How To Brush Puppy Teeth

This article on how to brush puppy teeth will help you keep those sharp little gnashers in tip-top condition!

If your puppy is used to the feel of your fingers or a toothbrush inside his mouth at this young age, you won't have any problems brushing his teeth when he's older.

Brushing puppy teeth regularly will help keep his teeth clean, healthy and plaque-free, so if you want to avoid your puppy having dental disease and expensive treatment costs, read on!

Teach Your Puppy To Enjoy Having His Teeth Brushed!

Your puppy now has his little razor-sharp teeth, and although they may be pristine now, they won't be for long.

Cocker spaniel puppy chewing a sweetie wrapper. His puppy teeth will need cleaning again!Yum Yum!

While little puppy teeth may not need cleaning, adult canine teeth need a dental care routine to keep them sparkling and healthy.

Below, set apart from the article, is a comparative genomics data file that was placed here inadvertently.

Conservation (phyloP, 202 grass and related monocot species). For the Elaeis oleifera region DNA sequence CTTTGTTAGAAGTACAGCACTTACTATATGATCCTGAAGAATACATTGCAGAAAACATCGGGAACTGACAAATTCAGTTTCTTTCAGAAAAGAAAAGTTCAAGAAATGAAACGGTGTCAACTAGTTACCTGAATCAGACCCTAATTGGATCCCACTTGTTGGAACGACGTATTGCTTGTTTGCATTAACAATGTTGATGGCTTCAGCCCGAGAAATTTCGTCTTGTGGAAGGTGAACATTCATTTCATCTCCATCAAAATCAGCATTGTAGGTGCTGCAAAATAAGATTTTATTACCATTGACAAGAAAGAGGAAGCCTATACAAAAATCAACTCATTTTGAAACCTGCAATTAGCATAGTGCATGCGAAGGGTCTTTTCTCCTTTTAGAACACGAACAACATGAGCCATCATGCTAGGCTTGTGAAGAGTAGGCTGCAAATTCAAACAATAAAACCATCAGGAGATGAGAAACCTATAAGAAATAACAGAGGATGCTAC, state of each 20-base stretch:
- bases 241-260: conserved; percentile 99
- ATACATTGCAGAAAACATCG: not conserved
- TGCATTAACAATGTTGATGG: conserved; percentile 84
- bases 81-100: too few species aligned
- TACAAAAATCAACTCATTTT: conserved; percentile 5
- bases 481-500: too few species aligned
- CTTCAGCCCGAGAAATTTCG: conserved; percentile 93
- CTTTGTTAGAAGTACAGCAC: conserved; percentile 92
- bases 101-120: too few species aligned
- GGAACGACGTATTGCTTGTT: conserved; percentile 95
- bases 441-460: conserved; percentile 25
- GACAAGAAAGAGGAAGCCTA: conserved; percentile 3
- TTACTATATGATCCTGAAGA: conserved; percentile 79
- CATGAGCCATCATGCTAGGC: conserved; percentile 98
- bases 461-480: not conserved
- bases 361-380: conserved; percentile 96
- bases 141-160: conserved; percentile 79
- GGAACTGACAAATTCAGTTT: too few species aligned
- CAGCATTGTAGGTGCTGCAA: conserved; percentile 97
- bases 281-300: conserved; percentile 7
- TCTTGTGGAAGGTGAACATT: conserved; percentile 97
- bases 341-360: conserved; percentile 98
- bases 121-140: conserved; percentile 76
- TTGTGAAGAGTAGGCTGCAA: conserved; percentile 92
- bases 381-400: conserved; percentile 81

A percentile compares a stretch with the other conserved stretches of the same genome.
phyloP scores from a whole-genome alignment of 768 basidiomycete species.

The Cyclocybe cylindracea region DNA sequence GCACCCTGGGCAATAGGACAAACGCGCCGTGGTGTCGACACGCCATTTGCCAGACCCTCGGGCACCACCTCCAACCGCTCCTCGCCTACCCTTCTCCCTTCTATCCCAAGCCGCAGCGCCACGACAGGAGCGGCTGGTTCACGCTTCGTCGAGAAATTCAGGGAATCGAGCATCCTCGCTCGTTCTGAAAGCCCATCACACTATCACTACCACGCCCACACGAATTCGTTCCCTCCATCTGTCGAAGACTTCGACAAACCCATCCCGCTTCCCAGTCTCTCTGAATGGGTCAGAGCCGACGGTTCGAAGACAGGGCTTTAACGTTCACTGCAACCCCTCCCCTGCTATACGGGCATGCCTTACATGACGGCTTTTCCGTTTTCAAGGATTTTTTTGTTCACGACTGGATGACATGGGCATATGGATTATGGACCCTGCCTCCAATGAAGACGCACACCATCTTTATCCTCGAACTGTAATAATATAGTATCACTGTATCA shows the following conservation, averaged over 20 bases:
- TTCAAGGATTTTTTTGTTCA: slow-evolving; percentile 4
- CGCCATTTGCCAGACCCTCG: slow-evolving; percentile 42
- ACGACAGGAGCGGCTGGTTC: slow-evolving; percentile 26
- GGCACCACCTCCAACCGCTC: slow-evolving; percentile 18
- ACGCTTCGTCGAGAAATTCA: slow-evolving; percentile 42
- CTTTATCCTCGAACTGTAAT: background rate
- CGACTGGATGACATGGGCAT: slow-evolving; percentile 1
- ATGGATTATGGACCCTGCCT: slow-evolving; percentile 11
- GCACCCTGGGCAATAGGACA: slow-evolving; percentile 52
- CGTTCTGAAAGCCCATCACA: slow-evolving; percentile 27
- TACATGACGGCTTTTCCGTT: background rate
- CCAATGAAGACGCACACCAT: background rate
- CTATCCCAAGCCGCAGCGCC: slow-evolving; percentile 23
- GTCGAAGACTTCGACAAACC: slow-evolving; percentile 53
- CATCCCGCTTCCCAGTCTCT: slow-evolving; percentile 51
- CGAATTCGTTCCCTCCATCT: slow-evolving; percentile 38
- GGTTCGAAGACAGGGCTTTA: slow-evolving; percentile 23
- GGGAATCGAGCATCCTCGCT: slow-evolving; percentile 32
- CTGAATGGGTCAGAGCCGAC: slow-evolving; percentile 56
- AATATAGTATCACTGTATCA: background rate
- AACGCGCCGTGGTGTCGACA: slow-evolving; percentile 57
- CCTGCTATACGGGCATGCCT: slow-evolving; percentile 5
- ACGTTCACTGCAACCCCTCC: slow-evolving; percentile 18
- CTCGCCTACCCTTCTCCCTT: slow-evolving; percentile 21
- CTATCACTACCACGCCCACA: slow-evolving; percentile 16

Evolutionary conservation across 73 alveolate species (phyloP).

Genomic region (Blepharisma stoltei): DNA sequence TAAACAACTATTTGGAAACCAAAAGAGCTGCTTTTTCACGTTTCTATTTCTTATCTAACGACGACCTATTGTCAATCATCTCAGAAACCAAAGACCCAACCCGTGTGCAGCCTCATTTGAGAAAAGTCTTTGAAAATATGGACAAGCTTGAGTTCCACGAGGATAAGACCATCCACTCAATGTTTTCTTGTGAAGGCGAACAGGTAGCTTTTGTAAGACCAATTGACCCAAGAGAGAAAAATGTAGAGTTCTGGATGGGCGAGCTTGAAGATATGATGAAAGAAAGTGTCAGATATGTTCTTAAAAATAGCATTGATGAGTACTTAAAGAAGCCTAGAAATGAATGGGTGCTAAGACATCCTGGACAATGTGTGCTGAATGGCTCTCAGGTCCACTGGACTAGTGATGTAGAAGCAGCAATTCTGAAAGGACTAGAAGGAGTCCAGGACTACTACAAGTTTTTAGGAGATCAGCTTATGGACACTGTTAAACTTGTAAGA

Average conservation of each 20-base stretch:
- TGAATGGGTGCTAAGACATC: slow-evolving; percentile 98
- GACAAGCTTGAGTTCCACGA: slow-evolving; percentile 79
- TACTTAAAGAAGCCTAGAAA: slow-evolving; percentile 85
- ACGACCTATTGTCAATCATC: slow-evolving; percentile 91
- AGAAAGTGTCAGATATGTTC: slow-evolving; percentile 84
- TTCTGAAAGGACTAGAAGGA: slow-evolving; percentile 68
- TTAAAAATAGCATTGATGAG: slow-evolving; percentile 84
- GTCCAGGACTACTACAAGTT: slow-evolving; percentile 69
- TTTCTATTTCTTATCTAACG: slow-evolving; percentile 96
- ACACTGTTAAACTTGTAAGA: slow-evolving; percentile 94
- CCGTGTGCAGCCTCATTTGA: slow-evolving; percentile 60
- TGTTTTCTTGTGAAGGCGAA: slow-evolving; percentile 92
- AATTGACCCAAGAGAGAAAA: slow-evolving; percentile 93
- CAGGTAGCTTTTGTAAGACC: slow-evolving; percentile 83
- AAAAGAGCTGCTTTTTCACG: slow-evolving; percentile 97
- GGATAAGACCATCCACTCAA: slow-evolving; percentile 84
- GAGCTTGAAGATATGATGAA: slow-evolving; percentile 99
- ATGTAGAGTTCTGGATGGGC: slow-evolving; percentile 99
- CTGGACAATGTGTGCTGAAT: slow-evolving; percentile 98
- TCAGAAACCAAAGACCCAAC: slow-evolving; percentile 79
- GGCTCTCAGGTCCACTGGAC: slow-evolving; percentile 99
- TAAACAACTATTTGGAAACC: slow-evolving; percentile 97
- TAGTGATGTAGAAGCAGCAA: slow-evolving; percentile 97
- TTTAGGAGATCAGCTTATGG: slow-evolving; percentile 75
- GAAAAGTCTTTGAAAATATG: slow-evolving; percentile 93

The trick is to get your puppy used to the feel of your fingers (and later, a toothbrush) in his mouth now; while he's still young, it will be plain sailing.

If you don't, you'll likely have problems brushing his teeth when he's an adult Cocker.

However, it's not the end of the world if you didn't manage to do this or you've adopted an adult dog whose teeth have never seen a toothbrush. You can still acclimatize your Cocker to having his teeth brushed, although it may take a little longer.

How To Brush Puppy Teeth

When brushing your puppy's teeth for the first time, it's better to begin using your fingers; don't use a toothbrush just yet.

Here's how to brush your puppy's teeth:

  1. Begin by stroking the outside of your puppy's face; your fingers won't be going inside his mouth just yet.